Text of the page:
EE 4G mobile broadband: what you need to know
It’s finally here. The UK has at last caught up with the rest of the world and now has a high-speed mobile broadband network which can do more than load web pages at 1995 dial-up speeds; EE’s 4G service has gone live and is promising home broadband speeds on a mobile phone.
But it’s been some time since we’ve had a radically new mobile technology and there are some things you should know before rushing out to one of the new EE stores for your next smartphone or dongle.
It will only work in a few cities
The initial EE deployment covers eleven locations: London, Manchester, Bristol, Sheffield, Birmingham, Cardiff, Edinburgh, Glasgow, Leeds, Southampton and Liverpool. By the end of the year this will be expanded to Hull, Belfast, Nottingham, Newcastle and Derby.
That does cover millions of people but prepare to fall back on 3G everywhere else for some time; the current target is 98% outdoor coverage by the end of 2014.
You will (probably) need a new phone and mobile broadband dongle
Before launch the iPhone 5 was the only handset released which supported EE’s particular brand of 4G. If you don’t have an iPhone 5 and haven’t yet bought a 4G phone from EE then you will need to budget for a new smartphone.
This is a fairly limited selection right now but they’re all modern Android, iOS and Windows smartphones and EE gives existing T-Mobile and Orange customers the chance to upgrade a non-4G phone for £99.
Due to the differing frequencies an LTE phone bought in another country is unlikely to be compatible. Same goes for dongles, if you want 4G mobile broadband the hardware will need to be purchased directly from EE.
The following hardware is now available from EE:
There is also a Huawei mobile Wi-Fi dongle (aka 'MiFi') which supports five devices at once and a Huawei USB dongle.
The iPad 3 won’t work with EE
The iPad 3 (or New iPad if you prefer) does actually have 4G support built in and was advertised as such when first released in the UK, but supports a frequency which is not going to be used by any 4G service over here. Apple got into a spot of bother with the ASA because of it.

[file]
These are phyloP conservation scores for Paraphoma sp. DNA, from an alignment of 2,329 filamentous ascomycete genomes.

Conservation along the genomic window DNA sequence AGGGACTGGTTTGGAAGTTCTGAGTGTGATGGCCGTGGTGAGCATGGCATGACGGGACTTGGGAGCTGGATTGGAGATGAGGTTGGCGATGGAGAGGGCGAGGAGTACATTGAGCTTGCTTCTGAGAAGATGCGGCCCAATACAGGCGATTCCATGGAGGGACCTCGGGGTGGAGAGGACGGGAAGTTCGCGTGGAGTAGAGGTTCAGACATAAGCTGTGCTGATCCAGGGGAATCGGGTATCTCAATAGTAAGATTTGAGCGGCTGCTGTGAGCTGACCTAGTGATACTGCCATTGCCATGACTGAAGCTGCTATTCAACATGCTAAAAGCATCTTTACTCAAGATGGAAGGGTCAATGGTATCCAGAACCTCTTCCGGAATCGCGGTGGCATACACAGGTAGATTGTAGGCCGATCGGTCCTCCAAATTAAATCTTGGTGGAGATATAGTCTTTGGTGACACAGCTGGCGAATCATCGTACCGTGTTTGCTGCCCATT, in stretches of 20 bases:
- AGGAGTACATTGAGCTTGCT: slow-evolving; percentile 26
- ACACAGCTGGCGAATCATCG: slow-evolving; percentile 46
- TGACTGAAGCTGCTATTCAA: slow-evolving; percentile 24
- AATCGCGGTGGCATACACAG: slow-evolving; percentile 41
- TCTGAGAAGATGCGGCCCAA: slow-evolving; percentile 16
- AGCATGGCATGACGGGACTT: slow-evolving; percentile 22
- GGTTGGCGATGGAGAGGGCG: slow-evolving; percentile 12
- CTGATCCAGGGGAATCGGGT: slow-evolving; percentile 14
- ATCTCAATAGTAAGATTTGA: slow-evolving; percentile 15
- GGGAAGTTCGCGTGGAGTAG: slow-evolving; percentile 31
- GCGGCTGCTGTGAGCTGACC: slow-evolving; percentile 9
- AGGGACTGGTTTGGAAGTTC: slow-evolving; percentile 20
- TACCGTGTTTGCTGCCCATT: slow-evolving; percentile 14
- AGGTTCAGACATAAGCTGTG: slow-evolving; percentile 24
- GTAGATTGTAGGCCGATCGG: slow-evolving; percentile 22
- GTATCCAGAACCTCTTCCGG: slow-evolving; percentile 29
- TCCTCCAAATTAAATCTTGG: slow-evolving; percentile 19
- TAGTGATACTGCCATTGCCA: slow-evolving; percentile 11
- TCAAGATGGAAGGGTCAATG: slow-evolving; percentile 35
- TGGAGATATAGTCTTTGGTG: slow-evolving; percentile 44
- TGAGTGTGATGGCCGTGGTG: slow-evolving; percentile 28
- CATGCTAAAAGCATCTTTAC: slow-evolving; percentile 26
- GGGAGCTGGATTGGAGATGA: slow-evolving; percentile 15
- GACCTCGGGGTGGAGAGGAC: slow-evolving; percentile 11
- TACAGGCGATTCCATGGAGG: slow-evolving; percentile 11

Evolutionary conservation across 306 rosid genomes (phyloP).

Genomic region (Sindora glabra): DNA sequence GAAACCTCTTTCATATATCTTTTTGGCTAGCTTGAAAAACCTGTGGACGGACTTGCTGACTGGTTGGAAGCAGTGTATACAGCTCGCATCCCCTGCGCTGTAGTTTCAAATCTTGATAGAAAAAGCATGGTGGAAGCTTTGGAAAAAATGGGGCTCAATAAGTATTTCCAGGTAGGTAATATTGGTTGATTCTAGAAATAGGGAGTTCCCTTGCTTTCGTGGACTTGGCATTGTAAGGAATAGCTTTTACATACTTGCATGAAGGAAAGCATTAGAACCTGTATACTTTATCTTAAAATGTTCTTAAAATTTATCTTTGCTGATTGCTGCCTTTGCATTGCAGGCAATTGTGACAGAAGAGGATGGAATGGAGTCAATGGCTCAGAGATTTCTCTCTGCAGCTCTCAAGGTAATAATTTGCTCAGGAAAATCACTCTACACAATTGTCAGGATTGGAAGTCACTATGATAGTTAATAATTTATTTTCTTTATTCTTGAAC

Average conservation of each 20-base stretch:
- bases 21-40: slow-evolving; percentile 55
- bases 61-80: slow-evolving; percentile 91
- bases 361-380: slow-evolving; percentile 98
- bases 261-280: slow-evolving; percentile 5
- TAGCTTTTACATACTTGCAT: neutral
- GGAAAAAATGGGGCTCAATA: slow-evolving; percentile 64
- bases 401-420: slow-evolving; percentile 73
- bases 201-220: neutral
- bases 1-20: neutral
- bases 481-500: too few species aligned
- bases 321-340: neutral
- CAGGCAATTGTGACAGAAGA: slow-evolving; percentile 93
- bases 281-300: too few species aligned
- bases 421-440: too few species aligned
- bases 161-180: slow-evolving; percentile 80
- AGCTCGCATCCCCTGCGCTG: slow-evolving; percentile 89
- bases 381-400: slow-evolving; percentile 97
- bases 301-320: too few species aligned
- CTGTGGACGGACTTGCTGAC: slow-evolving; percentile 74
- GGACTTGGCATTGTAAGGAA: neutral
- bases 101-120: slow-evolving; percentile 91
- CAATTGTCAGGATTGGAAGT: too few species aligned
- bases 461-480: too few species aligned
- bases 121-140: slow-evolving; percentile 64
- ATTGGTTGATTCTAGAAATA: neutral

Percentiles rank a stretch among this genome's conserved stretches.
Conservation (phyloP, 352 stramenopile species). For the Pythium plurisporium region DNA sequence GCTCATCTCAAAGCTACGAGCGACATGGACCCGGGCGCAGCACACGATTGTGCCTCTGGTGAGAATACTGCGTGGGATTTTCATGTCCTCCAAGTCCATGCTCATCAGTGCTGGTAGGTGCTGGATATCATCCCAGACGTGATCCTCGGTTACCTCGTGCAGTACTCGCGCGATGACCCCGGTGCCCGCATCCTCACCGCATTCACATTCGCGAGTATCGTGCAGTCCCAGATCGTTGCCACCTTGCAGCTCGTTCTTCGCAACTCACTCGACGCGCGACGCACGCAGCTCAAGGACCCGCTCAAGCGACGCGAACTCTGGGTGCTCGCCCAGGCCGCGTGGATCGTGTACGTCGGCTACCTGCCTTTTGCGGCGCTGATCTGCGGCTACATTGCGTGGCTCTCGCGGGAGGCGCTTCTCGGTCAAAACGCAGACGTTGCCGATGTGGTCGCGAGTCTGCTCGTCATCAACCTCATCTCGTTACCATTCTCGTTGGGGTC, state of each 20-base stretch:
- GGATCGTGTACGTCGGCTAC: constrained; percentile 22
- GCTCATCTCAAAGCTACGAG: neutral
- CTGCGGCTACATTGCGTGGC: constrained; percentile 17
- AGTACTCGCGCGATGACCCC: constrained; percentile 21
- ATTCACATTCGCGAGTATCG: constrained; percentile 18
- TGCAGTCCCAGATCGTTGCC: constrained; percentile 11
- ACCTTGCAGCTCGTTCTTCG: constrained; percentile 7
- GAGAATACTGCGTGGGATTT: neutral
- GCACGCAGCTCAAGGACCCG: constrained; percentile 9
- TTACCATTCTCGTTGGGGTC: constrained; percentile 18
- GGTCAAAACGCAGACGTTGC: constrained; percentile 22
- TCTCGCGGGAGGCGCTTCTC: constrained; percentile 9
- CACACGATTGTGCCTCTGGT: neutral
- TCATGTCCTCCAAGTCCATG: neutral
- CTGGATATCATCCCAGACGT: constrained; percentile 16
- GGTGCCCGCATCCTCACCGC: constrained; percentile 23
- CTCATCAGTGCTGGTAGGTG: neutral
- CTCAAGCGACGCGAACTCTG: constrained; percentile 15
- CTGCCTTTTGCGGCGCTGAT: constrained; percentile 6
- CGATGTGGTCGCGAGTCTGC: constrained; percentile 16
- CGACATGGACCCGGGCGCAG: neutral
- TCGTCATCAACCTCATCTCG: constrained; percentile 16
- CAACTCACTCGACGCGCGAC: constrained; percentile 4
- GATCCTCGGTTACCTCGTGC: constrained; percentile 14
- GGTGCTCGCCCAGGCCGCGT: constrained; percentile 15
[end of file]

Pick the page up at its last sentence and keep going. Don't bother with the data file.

The latest iPad 4th gen does support EE’s 4G though, so if that’s a particular concern it will mean having to sell your seven month old iPad 3 to ‘upgrade’ to the 4th gen model.
Battery life is worse when using 4G
3G is a mature technology and has reached the point where the chipsets are efficient enough to not suck the battery dry in moments but 4G still has some way to go on this front.
4G data connectivity will drain your handset much quicker than 3G, bad news if you’re already disappointed by poor smartphone battery life. You’ll need to carefully manage power usage in order to retain a similar run time.
4G doesn’t support voice calls
Sounds bizarre, but it’s true. In order to make a voice call right now 4G handsets have to drop back onto a 3G connection, making the phone pause while it switches connection.
This will happen until networks enable VoLTE - voice over LTE. That’s a VOIP solution using the 4G signal but EE isn’t going to have it until sometime in 2013.
3G is getting faster
In response to EE competing networks are increasing the speed of 3G and this has already resulted in an impressive boost to real world performance.
Three has been rolling out dual channel HSPA+ which can provide download speeds in excess of 10Mb. HSPA+ coverage throughout the UK is already strong and getting better all the time. Users on other networks have seen smaller jumps in performances.
This makes 4G somewhat redundant right now, particularly when you compare the cost of a 4G tariff with 500MB data which only works in a few cities to Three’s unlimited One Plan which covers over 97% of the population (even if it’s not all at HSPA+ right now).